Path of the Puma: The Remarkable Resilience of the Mountain Lion by Montana wildlife biologist Jim Williams is about his work with mountain lions in North America and assisting with puma conservation in South America. Accompanying Jim’s personal stories and interactions with colleagues, ranchers and hunters are a number of wonderful photographs and maps, including one on the inside cover of the book which shows the mountain lions former range, their known current range and likely path of dispersal.
If you need an introduction to what impacts predator conservation and recovery then Path of the Puma will provide a good overview – politics, livestock, loss of connectivity, climate change, industry, habitat loss, poaching, over hunting of prey species and lions by humans and, general cultural attitudes towards the species. All of these things, which you will find intricately woven through each of the chapters, in combination or on their own have the ability to threaten mountain lions everywhere.
As Jim recounts his work on the Mountain Caribou Recovery Project in British Colombia, a controversial project that wrongfully targeted predators like mountain lions as the cause of declining caribou numbers, we are reminded that “it’s a whole lot easier to blame the predator” rather than limit our own activities that affect wildlife. Path of the Puma also tells us that the science and research demonstrates mountain lions are able to self regulate their own populations through territory, they do not wipe out their food sources or prey species and, there are greater threats to people than the very rare lion attack.
Perhaps one of the most controversial topics that is discussed in the book is the role that sport hunting plays in conservation and how the majority of wildlife agencies use it as a management tool. Even with the evidence telling us they don’t need to be managed and that sport hunting does have negative repercussions, by causing more conflicts than it solves, mountain lions are hunted almost everywhere in the western U.S. and Canada. The old world attitudes are still very much alive and entrenched in the minds of those that determine the fate of mountain lions who continue to appear to be a sacrifie to appease special interest groups.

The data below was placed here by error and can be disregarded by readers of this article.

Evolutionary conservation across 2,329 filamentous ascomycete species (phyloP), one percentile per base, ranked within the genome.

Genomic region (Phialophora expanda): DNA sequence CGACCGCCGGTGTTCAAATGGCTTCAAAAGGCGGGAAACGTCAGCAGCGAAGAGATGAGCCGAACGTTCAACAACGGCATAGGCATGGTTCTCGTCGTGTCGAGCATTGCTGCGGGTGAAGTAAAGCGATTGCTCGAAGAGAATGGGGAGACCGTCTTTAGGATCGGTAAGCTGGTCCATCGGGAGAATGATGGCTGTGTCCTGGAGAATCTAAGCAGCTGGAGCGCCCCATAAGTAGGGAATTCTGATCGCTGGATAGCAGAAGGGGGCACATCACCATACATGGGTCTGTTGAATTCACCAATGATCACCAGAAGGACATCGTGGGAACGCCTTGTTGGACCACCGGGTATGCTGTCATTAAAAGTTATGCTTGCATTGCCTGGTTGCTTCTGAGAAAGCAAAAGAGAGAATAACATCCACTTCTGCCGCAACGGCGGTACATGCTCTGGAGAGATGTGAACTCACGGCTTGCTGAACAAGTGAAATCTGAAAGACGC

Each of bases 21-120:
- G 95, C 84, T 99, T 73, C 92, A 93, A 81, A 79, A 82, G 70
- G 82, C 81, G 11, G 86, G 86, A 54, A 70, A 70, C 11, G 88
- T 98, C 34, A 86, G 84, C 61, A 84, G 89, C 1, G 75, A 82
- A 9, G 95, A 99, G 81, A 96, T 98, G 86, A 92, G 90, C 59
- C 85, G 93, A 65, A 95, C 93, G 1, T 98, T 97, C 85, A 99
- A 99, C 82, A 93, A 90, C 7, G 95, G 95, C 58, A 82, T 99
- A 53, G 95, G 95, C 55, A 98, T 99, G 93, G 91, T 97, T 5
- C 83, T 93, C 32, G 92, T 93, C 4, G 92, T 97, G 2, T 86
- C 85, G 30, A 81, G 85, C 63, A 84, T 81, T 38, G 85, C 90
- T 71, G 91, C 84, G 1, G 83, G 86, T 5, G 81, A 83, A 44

Mountain lions were once widely distributed throughout North and South America right up through to northern Canada until they were eradicated from much of their historical range, the result of government bounties and perceived threat to livestock. Today while it can be argued populations have some stability in the western U.S. and Canada, their numbers are no where near to what they were historically. Are mountain lions really beating the odds? I know it is something we hear often and it is the message in this book, but I have a very hard time buying into that. To believe that mountain lions are somehow exempt from having their numbers dangerously reduced to the point of being pushed towards extinction, is foolish on our part. These animals are resilient, but they are not invincible.
Path of the Puma is a great read full of valuable insight on mountain lion behavior and human behavior, with an interesting mix of science and contradictions. Mountain lions are a remarkable species that can continue to thrive if we allow them to, but it requires us to work towards a more progressive model of wildlife management where conserving them is a priority.
For more on the book check out an interview with Jim and The Explores Club NY on Facebook, the hour long presentation can be seen here.